Dating in the Digital World: How Matchmaking Sites Are Changing Society

When the temperatures drop and the days get shorter, singles pick up their cellphones to find that special someone. Yep, it’s cuffing season.

“It’s when people start thinking about settling down and finding a partner,” said Bela Gandhi, relationship expert and founder of the Chicago-based Smart Dating Academy. “As the holidays roll around and especially when you talk about New Year’s resolutions, people are definitely thinking about finding love.”

Gandhi works closely with Match.com and said the dating site’s membership numbers increase by nearly 50 percent between Dec. 15 and Feb. 15.

In fact, the busiest day of online dating has been dubbed “Dating Sunday” – the first Sunday after New Year’s Day, according to Match.com Public Relations Director Amy Canady, who predicts the peak period this year being 7:55 p.m. on Sunday, Jan. 7.

There are some downsides to online dating, including what Gandhi calls a “fallacy of abundance” – the notion that dates organized online are more disposable due to the plethora of alternative options.

“You’ll go on what would’ve been a great date 10 or 20 years ago, and today say, ‘Meh, it was OK,’” Gandhi said. “You just blow the person off because you’ve got five other matches waiting for you.”

For that reason, Gandhi advises her clients to be more patient with potential partners and not fall into a trap of superficiality.

“We get guys that are 55 and fresh out of a divorce that think, ‘Oh my God, I feel like a kid in a candy store, there are so many women but so little time!’” Gandhi said.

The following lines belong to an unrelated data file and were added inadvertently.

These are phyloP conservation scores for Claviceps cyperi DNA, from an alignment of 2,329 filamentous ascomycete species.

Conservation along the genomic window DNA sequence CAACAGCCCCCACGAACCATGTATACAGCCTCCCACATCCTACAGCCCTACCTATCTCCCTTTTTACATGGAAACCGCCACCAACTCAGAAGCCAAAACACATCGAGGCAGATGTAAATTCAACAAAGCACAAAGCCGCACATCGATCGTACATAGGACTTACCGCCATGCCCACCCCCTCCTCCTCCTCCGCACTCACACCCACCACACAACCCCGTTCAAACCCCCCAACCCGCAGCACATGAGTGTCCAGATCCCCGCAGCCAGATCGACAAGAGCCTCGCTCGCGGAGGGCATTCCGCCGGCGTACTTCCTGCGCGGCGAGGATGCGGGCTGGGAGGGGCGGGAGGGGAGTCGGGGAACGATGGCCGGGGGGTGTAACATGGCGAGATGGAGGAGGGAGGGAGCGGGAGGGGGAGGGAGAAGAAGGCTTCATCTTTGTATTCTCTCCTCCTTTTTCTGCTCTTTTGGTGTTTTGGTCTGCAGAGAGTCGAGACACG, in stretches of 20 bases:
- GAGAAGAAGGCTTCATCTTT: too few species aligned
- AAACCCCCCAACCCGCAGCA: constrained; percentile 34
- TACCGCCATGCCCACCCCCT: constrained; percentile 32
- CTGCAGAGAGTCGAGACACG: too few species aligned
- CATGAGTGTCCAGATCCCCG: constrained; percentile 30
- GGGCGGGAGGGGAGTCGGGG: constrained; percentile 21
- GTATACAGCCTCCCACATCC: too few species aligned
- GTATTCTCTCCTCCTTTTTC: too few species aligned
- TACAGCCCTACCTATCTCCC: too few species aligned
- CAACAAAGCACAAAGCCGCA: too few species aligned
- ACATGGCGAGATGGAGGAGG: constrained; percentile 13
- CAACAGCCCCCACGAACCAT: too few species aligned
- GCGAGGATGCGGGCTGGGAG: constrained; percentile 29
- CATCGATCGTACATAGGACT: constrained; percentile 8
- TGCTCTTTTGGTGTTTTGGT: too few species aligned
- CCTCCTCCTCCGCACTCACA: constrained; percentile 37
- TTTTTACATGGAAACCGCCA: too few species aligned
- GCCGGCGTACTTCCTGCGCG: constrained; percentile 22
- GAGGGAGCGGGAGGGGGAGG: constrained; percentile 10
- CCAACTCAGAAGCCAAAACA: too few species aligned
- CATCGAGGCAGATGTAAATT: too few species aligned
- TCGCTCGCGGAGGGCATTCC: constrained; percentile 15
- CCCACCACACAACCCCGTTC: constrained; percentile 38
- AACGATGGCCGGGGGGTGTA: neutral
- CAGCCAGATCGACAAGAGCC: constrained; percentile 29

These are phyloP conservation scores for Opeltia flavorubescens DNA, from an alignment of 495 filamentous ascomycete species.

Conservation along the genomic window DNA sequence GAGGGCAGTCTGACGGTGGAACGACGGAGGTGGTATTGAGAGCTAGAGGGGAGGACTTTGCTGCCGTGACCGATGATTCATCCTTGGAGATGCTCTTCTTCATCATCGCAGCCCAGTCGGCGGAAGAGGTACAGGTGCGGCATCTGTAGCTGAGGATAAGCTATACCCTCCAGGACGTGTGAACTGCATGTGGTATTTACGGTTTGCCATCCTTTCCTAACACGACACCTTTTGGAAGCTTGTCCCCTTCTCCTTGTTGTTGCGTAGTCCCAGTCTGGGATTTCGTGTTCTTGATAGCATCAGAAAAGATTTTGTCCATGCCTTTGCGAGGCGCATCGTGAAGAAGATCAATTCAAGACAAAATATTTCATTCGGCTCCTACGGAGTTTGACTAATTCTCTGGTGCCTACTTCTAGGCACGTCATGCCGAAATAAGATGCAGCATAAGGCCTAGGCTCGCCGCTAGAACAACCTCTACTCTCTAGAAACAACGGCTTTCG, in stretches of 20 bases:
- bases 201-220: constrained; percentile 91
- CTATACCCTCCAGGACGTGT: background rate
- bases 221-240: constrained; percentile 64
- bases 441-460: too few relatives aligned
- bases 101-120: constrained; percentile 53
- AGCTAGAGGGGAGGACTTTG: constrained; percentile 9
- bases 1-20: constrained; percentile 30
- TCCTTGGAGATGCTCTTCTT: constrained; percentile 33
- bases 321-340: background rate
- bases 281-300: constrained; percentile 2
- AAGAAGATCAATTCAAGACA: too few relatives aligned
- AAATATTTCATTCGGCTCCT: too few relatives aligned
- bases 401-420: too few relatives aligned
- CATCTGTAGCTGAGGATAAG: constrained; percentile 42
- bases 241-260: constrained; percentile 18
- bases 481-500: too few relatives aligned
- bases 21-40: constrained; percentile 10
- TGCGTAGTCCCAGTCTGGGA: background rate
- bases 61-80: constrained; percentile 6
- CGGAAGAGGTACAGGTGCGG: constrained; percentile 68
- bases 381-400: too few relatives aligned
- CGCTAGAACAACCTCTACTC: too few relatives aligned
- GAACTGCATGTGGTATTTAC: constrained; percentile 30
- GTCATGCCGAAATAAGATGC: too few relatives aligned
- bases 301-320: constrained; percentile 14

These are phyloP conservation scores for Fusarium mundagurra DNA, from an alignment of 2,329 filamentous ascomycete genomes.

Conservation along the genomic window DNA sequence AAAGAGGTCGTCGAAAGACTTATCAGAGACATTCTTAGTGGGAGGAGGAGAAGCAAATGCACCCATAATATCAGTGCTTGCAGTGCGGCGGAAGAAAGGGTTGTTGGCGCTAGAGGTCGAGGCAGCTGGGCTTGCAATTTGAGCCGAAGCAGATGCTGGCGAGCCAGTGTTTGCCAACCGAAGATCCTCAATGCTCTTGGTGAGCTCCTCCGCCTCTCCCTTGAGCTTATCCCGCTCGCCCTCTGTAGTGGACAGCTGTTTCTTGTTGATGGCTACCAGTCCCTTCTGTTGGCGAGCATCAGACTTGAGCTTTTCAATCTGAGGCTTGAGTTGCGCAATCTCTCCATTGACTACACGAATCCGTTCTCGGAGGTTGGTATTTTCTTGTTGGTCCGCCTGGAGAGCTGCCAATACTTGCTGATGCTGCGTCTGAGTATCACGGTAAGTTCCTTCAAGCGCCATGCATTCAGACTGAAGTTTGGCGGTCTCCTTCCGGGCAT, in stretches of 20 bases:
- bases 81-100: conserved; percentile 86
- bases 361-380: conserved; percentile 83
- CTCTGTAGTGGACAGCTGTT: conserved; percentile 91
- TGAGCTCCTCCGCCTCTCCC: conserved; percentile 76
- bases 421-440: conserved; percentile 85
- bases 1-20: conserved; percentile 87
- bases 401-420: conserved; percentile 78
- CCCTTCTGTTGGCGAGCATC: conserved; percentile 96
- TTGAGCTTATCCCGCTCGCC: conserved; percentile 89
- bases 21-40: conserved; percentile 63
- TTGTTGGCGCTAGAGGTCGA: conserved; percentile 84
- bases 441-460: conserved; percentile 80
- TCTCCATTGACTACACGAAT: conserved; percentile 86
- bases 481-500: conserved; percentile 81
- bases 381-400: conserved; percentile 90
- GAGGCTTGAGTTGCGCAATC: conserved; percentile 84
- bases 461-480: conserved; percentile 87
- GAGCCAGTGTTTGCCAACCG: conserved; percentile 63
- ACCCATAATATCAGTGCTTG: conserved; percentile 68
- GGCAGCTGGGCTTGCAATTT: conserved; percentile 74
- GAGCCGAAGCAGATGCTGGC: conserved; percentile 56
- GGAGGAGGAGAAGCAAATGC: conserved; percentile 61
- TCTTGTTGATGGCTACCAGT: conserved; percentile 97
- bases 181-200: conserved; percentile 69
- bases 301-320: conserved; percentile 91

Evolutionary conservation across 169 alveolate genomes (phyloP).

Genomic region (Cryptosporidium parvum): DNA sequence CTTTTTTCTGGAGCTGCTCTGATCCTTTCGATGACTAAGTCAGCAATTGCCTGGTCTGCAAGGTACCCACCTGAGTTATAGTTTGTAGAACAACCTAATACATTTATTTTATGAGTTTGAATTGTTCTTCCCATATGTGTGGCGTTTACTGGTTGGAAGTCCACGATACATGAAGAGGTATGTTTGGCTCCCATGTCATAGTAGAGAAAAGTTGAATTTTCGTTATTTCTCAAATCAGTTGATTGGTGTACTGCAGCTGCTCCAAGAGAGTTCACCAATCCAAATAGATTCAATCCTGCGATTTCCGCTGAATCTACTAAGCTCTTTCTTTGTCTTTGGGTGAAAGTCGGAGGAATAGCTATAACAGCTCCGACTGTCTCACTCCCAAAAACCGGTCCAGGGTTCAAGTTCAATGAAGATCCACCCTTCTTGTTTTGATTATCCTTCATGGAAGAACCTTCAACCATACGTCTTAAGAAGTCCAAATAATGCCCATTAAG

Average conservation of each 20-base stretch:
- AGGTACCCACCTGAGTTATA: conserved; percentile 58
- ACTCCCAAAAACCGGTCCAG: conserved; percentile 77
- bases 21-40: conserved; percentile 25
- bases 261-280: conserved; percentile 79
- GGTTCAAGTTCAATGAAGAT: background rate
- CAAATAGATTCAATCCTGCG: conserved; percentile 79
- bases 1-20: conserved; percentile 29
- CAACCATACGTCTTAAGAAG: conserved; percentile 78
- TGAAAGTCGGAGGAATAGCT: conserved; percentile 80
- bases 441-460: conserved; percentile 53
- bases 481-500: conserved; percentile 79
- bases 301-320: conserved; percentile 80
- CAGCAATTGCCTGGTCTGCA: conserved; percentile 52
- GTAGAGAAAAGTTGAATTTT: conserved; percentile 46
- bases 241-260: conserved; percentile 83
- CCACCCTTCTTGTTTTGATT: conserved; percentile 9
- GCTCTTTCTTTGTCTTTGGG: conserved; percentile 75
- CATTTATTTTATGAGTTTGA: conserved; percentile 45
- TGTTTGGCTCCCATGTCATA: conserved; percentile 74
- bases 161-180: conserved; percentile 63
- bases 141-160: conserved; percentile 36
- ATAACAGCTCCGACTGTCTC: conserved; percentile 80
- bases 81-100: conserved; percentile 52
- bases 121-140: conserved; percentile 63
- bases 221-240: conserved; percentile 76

Traditional forms of dating are being challenged within today’s “hookup culture,” which Northwestern University clinical psychologist Alexandra Solomon describes as a historically recent phenomenon involving young adults between the ages of 18 and 25.

Separating serious relationships from “hookups” – casual encounters ranging from kissing to sexual intercourse, is nothing new – but today’s generation is entrenched in a culture that glorifies sex.

“Hooking up has become institutionalized in popular culture including music, film, and social media,” Solomon wrote in an article to be published in the forthcoming “Encyclopedia of Couple and Family Therapy.” “Hooking up has become normative, with most emerging adults reporting at least one hookup during their college years.”

Today’s hookup culture, as Solomon writes, partially explains why so many young adults are delaying marriage.

Using data from the National Survey of Family Growth, computer science professor Allen Downey at Olin College of Engineering in Massachusetts found that young men and women born in the 1980s and 1990s are much more likely to be unmarried than young people of previous generations.

For instance, the percentage of women unmarried at age 23 rose from 25 percent of women born in the 1940s to 81 percent of women born in the 1990s.


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